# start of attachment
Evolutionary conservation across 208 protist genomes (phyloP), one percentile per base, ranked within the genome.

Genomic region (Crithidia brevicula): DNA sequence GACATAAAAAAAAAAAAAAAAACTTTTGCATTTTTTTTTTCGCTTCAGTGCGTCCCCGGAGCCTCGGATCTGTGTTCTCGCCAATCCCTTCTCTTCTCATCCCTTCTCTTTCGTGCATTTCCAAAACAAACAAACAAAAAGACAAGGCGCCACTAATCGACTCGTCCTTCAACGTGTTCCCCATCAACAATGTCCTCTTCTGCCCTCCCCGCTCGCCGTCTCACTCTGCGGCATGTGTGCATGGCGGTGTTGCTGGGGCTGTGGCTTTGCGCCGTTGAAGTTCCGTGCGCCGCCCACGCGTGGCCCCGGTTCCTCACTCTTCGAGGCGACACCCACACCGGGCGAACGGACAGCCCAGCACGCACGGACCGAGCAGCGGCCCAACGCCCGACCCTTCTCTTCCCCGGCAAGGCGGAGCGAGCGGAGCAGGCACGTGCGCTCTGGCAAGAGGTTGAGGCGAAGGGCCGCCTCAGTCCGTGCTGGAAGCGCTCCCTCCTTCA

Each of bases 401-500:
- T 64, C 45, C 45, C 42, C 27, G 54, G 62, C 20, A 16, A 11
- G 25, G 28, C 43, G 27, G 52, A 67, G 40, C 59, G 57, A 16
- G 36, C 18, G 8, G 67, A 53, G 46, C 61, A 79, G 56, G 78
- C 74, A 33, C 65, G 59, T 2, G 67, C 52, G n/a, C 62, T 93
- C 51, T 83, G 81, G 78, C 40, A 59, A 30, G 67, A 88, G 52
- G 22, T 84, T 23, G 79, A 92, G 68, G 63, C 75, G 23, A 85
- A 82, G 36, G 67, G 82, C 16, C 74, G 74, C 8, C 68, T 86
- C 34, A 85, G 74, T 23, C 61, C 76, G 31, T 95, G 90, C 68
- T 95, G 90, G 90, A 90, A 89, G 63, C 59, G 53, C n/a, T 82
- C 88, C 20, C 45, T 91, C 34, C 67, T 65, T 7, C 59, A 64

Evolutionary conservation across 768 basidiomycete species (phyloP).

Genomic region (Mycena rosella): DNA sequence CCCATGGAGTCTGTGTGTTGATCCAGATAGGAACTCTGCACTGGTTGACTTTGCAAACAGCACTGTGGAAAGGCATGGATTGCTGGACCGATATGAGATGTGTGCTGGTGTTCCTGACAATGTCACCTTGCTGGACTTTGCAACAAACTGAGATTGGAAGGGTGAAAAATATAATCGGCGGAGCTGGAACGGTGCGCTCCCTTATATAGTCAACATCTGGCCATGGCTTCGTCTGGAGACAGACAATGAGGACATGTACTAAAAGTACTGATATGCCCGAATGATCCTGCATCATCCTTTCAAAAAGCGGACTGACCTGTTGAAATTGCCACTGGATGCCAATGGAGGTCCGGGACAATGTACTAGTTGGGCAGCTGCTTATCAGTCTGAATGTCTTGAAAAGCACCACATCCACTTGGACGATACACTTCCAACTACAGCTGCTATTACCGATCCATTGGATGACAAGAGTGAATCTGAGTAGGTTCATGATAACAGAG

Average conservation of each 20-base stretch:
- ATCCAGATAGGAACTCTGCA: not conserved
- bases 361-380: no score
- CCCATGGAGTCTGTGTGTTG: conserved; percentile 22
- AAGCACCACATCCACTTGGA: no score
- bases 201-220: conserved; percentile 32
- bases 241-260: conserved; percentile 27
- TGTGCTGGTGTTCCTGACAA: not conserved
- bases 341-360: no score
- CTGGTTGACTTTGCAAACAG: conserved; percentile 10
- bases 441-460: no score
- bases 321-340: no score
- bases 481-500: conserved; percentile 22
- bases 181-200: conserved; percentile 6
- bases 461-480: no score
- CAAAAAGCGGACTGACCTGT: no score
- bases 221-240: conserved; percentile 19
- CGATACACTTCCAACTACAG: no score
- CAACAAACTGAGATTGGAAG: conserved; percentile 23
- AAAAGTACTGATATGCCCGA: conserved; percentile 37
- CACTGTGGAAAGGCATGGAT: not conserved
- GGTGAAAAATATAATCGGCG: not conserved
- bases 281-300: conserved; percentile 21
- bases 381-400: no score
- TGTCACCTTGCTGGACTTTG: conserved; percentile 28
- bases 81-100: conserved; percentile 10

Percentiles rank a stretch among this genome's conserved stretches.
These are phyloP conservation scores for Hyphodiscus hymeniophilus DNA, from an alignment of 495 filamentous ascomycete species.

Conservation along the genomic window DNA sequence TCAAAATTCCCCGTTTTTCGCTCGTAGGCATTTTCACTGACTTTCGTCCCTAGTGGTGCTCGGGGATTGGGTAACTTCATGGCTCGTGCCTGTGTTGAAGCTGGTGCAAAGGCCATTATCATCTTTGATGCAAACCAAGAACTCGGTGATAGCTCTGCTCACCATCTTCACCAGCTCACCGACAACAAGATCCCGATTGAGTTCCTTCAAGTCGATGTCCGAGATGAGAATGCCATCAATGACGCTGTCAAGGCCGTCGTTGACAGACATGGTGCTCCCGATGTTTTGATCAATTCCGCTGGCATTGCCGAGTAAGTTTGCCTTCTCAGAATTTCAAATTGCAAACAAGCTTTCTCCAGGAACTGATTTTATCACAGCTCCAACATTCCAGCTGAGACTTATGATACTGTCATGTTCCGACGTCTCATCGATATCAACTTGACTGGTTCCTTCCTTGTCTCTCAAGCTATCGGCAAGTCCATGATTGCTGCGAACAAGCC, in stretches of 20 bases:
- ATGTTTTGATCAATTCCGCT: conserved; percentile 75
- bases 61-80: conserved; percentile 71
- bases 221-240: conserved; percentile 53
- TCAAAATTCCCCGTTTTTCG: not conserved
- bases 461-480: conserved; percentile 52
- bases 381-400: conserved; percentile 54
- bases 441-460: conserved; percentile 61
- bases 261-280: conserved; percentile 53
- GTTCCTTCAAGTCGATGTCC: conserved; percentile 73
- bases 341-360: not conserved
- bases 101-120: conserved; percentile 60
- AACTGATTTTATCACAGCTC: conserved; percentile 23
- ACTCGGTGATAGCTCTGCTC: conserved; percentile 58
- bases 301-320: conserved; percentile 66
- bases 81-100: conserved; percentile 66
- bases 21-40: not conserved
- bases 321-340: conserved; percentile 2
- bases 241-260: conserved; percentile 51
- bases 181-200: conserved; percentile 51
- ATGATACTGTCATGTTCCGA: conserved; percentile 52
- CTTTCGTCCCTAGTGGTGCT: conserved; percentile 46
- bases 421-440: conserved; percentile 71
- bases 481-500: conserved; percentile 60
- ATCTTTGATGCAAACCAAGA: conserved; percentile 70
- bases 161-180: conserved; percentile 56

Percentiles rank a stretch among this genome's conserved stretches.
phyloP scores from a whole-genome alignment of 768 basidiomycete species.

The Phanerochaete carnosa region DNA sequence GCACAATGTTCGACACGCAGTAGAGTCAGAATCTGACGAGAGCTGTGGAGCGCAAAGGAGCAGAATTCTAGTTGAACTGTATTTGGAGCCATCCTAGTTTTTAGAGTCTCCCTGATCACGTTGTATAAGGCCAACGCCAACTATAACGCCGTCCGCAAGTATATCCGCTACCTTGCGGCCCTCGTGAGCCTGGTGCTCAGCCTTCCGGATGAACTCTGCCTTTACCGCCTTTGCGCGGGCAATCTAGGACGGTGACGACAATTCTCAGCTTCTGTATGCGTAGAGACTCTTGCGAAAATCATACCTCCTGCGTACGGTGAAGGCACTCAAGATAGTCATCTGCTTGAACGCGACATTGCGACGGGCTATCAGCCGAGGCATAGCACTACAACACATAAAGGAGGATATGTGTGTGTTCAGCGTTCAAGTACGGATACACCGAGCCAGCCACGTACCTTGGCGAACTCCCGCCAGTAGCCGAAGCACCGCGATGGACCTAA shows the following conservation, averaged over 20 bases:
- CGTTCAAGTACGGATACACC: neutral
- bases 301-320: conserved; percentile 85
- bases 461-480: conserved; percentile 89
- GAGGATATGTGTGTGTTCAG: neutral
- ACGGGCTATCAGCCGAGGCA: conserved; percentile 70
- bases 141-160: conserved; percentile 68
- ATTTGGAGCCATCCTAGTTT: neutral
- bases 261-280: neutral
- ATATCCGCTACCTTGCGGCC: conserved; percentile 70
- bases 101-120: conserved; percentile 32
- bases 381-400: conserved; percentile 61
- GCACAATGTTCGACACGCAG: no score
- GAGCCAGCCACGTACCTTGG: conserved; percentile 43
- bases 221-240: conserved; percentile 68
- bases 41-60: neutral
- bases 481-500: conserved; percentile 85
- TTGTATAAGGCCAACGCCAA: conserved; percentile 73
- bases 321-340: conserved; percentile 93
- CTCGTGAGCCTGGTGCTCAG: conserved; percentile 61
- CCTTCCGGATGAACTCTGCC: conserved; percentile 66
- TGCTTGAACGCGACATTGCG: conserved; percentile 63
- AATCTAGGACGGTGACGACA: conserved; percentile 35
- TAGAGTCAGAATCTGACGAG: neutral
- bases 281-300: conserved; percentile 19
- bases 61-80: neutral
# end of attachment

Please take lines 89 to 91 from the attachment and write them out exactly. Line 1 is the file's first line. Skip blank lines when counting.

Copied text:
- TTGTATAAGGCCAACGCCAA: conserved; percentile 73
- bases 321-340: conserved; percentile 93
- CTCGTGAGCCTGGTGCTCAG: conserved; percentile 61